Chrysler 300 2012 c

Chrysler 300 Review

Rating: 7.0
$43,000 $66,000 Mrlp
  • Fuel Economy
  • Engine Power
  • CO2 Emissions
  • ANCAP Rating
Chrysler's gangster-rapper large car is back to steal sales from the Ford Falcon and Holden Commodore.
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Can the Chrysler 300 be more than just a fad car?

That’s the challenge facing the US brand’s most important model as it arrives in Australia in new-generation form.

Chrysler has a history of producing cars with huge novelty appeal that have struggled for market durability. Think Prowler, PT Cruiser and Crossfire coupe.

They all caused a salesroom stampede thanks to awesome styling but then sank without trace when the styling aged and became passé.

The Chrysler 300C – there’s less emphasis on the capital C this time around - had such an incredible visual impact in 2005 that it was an instant hit (in salesrooms and in music videos) before sales started to fade away.

Chrysler is fighting hard to ensure the 300C doesn’t follow the other fad cars into oblivion, building a second-generation model that is a significant improvement on the original car.

It is still based on the original platform, which can be traced back to the mid-1990s Mercedes-Benz E-Class, though Chrysler says only 23 per cent of it remains.

Significant work has been made on the body, with new high-tensile steel, fresh panels, different windscreen rake, taller windows, and far more attention has been paid to reducing cabin noise. The interior is all-new and none of the engines has been carried over.

The model line-up has changed, with the introduction of a more basic entry-level car for $43,000 (some $10,000 less than the original cheapest 300C).

The range-topping Chrysler 300 SRT8 (above) is also significantly cheaper at $66,000, posing a serious threat to HSV and FPV.

Then there is the styling.

Chrysler was never going to have the same impact with this car as it did the first 300C. It just wasn’t going to happen. So, it decided to move the design on a little, give it sleek new headlights (making the most of LEDs for a wedge shape), alter the grille, play with the proportions a little, but produce what looks like an evolution of the last model.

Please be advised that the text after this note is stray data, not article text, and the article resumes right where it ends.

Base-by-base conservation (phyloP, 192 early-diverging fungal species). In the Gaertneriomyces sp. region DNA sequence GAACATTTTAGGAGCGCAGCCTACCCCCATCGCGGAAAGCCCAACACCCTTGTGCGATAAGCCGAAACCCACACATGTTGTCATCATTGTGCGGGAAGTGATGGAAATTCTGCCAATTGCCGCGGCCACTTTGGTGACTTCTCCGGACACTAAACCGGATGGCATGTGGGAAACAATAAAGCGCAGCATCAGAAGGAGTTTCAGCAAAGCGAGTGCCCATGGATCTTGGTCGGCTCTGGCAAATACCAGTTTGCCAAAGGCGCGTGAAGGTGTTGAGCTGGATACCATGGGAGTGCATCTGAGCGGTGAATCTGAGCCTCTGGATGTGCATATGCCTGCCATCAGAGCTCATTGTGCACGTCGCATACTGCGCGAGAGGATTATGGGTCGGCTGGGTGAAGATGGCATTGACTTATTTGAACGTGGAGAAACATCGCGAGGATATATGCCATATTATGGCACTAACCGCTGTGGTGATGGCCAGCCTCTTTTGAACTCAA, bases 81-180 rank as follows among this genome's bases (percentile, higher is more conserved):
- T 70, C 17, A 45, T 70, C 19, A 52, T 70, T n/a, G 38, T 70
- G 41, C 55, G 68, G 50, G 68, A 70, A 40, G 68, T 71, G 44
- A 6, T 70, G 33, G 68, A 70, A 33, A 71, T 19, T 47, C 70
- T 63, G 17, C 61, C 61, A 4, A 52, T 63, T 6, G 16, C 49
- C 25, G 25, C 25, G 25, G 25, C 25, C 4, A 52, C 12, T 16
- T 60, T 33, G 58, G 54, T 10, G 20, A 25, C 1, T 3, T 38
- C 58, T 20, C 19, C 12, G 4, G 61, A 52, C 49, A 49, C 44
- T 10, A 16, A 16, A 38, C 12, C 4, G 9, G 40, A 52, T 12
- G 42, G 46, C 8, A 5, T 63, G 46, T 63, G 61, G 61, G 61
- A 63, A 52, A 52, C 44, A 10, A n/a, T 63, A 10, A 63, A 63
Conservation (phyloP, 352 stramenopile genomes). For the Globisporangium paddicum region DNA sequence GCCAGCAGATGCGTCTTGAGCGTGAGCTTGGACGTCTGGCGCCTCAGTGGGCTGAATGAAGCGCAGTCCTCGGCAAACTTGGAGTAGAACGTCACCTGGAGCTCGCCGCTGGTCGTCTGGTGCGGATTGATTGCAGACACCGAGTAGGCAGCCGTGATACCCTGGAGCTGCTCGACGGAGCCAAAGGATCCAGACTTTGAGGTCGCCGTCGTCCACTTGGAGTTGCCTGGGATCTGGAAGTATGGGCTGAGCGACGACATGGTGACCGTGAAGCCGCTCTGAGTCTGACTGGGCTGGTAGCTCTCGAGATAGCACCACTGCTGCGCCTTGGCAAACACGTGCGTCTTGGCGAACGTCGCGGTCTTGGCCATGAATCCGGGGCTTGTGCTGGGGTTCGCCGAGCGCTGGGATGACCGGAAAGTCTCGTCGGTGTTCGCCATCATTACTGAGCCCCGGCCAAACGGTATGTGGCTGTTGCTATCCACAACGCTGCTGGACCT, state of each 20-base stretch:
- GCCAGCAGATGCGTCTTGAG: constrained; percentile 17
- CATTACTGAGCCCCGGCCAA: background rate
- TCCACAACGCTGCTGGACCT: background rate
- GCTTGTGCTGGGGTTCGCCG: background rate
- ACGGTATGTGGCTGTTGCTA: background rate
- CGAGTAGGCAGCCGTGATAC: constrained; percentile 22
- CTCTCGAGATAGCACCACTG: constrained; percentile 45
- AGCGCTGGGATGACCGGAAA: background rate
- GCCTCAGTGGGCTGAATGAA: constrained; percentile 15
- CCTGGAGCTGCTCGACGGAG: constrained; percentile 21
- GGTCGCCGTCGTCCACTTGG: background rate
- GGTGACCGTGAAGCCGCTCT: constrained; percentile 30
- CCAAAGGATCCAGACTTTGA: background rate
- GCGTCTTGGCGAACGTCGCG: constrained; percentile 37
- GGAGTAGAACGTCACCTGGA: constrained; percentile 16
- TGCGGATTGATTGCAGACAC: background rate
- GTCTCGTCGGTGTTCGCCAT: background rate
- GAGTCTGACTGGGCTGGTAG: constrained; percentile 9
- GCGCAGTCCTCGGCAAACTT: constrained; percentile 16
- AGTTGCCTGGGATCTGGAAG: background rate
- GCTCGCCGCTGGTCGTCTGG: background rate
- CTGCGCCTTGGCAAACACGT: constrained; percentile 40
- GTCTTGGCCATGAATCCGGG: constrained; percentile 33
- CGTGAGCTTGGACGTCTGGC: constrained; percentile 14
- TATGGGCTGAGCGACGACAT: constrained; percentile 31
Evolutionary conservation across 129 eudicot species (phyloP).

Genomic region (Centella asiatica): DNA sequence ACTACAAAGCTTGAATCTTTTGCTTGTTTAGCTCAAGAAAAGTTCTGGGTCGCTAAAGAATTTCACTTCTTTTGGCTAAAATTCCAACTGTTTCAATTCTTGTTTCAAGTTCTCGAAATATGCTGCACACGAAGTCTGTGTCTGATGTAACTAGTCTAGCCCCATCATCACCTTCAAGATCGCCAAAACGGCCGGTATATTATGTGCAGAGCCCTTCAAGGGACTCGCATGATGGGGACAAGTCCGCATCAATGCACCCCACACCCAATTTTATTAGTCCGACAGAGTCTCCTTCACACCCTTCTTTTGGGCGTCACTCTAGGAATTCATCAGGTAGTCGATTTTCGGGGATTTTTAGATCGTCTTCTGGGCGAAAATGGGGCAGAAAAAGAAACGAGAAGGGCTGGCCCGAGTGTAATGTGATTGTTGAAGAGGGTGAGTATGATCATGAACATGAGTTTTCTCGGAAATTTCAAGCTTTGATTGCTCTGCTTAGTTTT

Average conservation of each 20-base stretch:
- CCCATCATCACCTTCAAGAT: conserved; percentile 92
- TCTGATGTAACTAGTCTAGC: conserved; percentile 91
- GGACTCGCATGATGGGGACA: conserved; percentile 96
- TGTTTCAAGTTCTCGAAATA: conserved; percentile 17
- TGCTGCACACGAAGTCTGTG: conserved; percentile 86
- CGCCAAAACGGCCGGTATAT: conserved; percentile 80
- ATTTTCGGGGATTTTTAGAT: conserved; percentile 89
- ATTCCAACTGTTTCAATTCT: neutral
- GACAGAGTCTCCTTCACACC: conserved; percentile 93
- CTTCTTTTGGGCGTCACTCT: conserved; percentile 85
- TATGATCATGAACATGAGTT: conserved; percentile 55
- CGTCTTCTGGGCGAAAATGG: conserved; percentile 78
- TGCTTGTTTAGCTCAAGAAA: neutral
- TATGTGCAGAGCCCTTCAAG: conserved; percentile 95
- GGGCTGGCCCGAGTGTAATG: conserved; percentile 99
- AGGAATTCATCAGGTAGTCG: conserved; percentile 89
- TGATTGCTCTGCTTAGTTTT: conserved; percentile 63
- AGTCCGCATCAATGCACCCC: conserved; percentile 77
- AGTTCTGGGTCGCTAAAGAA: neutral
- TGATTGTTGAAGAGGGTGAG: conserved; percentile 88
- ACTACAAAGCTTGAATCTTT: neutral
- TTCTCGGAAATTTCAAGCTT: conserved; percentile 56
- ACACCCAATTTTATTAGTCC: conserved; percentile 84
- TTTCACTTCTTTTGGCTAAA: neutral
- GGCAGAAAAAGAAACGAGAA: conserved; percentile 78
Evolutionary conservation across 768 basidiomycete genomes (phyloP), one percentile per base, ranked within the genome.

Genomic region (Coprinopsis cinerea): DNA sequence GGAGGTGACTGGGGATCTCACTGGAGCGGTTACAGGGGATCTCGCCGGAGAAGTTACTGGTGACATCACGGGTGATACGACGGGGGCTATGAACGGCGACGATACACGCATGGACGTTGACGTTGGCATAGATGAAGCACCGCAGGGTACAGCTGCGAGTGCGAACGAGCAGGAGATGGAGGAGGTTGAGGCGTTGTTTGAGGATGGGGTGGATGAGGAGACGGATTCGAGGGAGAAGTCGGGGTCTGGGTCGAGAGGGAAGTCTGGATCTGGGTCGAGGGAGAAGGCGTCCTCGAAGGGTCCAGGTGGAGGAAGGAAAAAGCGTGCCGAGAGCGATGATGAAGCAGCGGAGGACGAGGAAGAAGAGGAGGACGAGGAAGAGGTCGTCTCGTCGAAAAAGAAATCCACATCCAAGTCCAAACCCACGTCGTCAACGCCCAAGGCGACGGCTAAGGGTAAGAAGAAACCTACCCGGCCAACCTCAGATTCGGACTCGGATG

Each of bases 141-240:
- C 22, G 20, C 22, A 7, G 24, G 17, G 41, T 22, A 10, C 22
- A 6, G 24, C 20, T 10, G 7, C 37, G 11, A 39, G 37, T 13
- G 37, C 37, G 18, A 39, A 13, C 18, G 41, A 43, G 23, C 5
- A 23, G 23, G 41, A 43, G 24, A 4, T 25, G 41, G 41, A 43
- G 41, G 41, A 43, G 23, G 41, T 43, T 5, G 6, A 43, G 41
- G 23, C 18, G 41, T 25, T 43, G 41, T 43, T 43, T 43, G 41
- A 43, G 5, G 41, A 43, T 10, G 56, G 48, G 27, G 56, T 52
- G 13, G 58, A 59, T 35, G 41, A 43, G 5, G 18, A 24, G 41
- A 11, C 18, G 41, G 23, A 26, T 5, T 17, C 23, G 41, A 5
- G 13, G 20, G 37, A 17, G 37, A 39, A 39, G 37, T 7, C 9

Like the last one, the new Chrysler 300 has real presence. It looks a little more upmarket but retains the trademark muscular stance.

The SRT version looks particularly mean and sounds monstrous, too.

Its 6.4-litre V8 is a fantastic engine and delivers the kind of large-displacement thunder akin to the Mercedes AMG 6.2-litre V8, which is being phased out.

It also has all the mumbo you could ever require with 347kW of power and 631Nm of torque at your disposal.

We tested the SRT8 300C in the worst possible conditions, in the wet at Phillip Island, and were told to leave the electronic stability control on. Even worse, there was a nanny pace car in front to make sure we didn’t end up in the barriers.

Chrysler’s concern was fair enough. The SRT8 weighs about 2000kg and it feels like it is never going to stop once it gets up to speed.

We’ll have to wait to test it in the dry, but first impressions suggest this is more of a straight-line hero with a great big engine than a handling special. No surprise there really given the nature of the last car and not really a big deal given that most owners will probably just enjoy the straight-line fun that comes with such a cracking engine.

The other Chrysler 300 models we drove on a road loop didn’t inspire cornering enthusiasm, either.
You can really feel the vehicle’s heft, especially in greasy conditions, and it feels generally cumbersome.

The car does give you a little more feel through the steering than the last-generation model, which also had overly light power steering.